They’re going to continue moving forward with the merger. Since it’s only a couple of days later, what that means remains to be seen.
Should we be nervous that we never heard what Darby’s terms were for Harvey? Could he spring those on him at a later date?
That is a good question. Maybe I should pose that to the writers room. We kinda felt like Darby is above needing to give terms. In our minds, when Darby has that conversations with Jessica and says, “If I don’t beat him, he won’t respect me,” I think that was his point. And really, Jessica became the proxy for Darby’s terms: you stay, extend your non-compete, and welcome Darby with open arms. That’s the pill that Harvey has to swallow, and we’ll see if he’s able to swallow it or not next season.
Some of Jessica’s lines this episode had me saying, “WHOA!” Like when she told Harvey, “You’re gonna stay here, be humble, and learn your godd— place.” Were you nervous about taking her that far, or just excited to go there?
Well, I always have concerns when we do things that are far and impactful. A perfect example is Mike and Rachel. If we’re pushing it far, I’m always worried, “What are we gonna do after this?” But my feeling is, if we don’t take chances, we’re definitely going to fail. In that scene, [Gina] added the “boy” in there. The line was, “I just kicked your ass,” and she made it, “Boy, I just kicked your ass.” And I was like, “WHOA. Keep doing that.” I thought it was great. I think there were even harsher takes of her on some of that stuff.
The experience of watching Harvey’s scene with Louis, seeing the fear on Harvey’s face, was interesting. I know you’re a fellow Justified fan, and on that show, our hero Raylan isn’t perfect. In a similar way, I know this defeat gave, and will continue to give, Gabriel new layers to play. But there was a part of me that was like, No, I want Harvey to win.
(Laughs) As that scene was written, there were some lines in there where Harvey talked about being afraid a little bit. The staff had come up with them collectively, and I was onboard with them, but when I read them, I took them out. I was like, “I don’t want to hear my hero say he’s afraid.” He can be a little bit afraid. Like you said, he can play it a little bit, but I don’t want to hear him say that and certainly not to Louis. It’s good that Louis is speaking Louis’ fears and Harvey’s having the same fears, but we get to see it and the characters in the Suits world don’t. His back is to Louis for most of that piece. The other thing is Harvey loses, but he lost because Jessica really had to go out-of-bounds. If you watch Raylan, people have gotten the drop on him in certain cases, but he’s never lost a fair straight-up gunfight. You never want them to be beaten just flat-out.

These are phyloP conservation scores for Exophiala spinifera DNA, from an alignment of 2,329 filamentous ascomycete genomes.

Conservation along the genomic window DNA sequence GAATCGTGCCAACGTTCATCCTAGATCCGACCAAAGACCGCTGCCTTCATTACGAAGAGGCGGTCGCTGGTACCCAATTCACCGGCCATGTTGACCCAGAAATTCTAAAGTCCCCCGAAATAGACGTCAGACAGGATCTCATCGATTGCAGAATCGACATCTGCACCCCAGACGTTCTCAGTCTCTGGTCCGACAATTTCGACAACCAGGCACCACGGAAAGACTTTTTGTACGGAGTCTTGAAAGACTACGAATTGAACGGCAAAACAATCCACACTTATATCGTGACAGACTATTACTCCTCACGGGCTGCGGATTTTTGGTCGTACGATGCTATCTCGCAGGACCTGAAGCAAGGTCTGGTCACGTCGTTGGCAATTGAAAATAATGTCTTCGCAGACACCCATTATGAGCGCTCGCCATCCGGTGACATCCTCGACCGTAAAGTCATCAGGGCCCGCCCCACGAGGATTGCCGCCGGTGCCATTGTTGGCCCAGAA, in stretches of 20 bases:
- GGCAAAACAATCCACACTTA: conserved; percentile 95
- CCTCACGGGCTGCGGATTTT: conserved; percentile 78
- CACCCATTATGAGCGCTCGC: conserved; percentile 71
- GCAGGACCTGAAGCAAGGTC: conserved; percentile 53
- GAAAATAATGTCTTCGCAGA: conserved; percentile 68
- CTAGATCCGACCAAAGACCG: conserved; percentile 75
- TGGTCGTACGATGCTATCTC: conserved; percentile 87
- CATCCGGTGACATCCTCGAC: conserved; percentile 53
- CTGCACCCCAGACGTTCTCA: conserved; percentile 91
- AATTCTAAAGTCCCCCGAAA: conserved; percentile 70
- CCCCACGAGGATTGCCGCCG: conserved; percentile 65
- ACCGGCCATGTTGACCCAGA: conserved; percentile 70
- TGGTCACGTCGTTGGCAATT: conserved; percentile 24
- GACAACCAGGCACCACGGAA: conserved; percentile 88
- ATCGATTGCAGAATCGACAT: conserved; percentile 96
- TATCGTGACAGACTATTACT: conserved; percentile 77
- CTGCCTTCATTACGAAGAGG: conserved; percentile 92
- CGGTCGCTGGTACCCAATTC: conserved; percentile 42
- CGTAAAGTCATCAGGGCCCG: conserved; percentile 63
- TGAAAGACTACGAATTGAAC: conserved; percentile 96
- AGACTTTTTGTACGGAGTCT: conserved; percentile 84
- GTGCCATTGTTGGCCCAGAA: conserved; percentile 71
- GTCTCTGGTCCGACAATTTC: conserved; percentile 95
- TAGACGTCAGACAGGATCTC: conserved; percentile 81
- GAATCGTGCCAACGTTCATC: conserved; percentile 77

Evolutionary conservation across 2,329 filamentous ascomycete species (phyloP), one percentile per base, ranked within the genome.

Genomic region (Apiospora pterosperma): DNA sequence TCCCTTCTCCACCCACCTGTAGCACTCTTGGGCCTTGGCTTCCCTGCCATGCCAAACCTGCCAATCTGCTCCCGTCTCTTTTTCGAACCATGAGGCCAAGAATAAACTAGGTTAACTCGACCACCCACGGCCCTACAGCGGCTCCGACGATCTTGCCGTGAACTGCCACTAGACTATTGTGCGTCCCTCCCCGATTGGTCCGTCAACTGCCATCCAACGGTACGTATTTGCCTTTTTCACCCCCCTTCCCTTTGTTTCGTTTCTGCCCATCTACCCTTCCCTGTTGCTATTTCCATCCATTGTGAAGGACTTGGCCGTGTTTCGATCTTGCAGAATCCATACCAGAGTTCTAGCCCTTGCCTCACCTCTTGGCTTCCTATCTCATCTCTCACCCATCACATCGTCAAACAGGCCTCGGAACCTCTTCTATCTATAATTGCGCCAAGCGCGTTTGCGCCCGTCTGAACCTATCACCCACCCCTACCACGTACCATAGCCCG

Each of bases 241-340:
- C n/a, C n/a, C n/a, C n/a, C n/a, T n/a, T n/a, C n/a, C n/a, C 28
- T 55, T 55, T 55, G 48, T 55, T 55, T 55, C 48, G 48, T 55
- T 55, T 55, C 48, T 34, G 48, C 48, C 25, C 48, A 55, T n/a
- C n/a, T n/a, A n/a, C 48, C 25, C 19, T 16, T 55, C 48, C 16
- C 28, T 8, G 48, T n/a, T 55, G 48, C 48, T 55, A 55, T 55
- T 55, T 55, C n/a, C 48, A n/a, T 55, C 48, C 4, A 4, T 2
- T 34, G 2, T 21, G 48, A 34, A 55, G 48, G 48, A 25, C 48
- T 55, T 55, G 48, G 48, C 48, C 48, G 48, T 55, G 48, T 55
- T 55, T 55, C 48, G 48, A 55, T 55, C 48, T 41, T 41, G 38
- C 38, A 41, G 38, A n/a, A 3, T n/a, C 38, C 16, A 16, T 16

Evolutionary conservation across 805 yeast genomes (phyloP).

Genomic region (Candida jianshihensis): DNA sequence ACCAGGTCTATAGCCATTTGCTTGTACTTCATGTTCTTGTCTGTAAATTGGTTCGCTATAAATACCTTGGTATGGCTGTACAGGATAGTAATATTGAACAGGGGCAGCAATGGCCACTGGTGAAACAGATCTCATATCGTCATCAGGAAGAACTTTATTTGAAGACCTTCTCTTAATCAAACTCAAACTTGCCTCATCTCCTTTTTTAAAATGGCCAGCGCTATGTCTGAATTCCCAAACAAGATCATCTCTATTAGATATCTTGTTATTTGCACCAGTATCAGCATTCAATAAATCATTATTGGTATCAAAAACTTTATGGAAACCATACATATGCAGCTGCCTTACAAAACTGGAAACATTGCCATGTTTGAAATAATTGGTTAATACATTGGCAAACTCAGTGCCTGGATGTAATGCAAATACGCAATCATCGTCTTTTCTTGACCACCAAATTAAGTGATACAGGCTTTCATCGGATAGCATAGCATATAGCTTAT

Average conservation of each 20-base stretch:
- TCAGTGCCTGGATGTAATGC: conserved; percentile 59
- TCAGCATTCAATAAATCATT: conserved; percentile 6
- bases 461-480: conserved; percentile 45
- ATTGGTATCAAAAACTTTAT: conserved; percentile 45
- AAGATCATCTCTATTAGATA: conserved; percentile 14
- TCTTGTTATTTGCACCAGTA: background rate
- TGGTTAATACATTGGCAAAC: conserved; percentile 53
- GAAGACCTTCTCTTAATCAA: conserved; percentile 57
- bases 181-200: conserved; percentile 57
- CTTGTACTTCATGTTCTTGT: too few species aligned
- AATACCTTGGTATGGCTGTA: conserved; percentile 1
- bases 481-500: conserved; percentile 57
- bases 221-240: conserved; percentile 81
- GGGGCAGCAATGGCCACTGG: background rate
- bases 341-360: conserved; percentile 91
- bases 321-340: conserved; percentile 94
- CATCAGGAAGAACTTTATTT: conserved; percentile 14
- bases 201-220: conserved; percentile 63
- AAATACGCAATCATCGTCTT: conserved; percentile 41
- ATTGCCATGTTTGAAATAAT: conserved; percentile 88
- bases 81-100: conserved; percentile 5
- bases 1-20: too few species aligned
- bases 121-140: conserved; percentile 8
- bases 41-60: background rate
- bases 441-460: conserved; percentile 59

What more can you say about Harvey and Jessica’s relationship in season 3?
Let’s just say Harvey is a super-competitive person, and he didn’t just lose to Jessica, she stuck it to him. He did not lose with grace, and she did not win with grace. That is gonna have impact. He’s gonna struggle to deal with that scene in the bathroom and the aftermath of this whole episode. He’s caught a little bit between a rock and a hard place, because he made this bet and he’s basically a man of his word. On the other hand, he lost to her and that’s gonna stick in his throat for a while.
Scotty told a story about Harvey’s brother. Will we meet him in season 3?
I imagine we will meet Harvey’s brother, and possibly someday his mother. But we don’t have those definitely in the works yet, and we’ve probably broken through about episode 6 of season 3 so far. So, I don’t know when or if it’ll be season 3.
What’s the story behind Louis’ mudding?
(Laughs) The story is Louis, evidently, at some point in the past, got into a “mud off” of sorts with someone else and had lost that time because both Harvey and Donna know it. (Laughs) We were trying to break the story, and the [writing] staff had come up with a great one that Louis meets British Louis, and they had them bonding over “mudding.” I don’t know whose idea it was, I don’t even know if “mudding” is a real thing that people take pride in, but there are definitely places that you go to take mad baths, so that’s real. But the twist I put on it was I didn’t want them to bond over their mudding, I wanted them to fight over their mudding and then bond over something else. One of the things I realize we like to do on the show is start out with ridiculousness — they’re fighting about mudding, it’s insane — and get to a real place. We really learn about how Louis became who he is when he tells that story about being bullied, and then he bullied back, and then they didn’t bully him anymore, and then they didn’t even talk to him anymore. It’s like he became a bully in that moment. Nigel sees it and recognizes the same thing in himself.
Mike’s Downton Abbey conversations with Darby were great.
Patrick called and said, “Listen, if we’re gonna have Conleth Hill, I’ve got to have a scene with him.” And I’m like, “Okay.” So we wrote that. Let’s have some fun with it. I am a Downton fan, but I’ve only seen season 1, because I just haven’t gotten my act together to see after that. Our writer’s assistant gave me a DVD copy of season 2 to watch, but it didn’t work in my DVD player.
I’ll be curious to see if you hear from anyone about the Lady Mary spoiler.
We feel like it’s season 1, and they’re in season 3 now, so you can’t get upset about spoilers from two seasons ago I hope. But Darby saying he abhors spoilers is me. I hate spoilers. I don’t want to hear ’em, and I don’t want to give ’em out. I never watch the “next week on” for Justified or whatever show. I want to be surprised.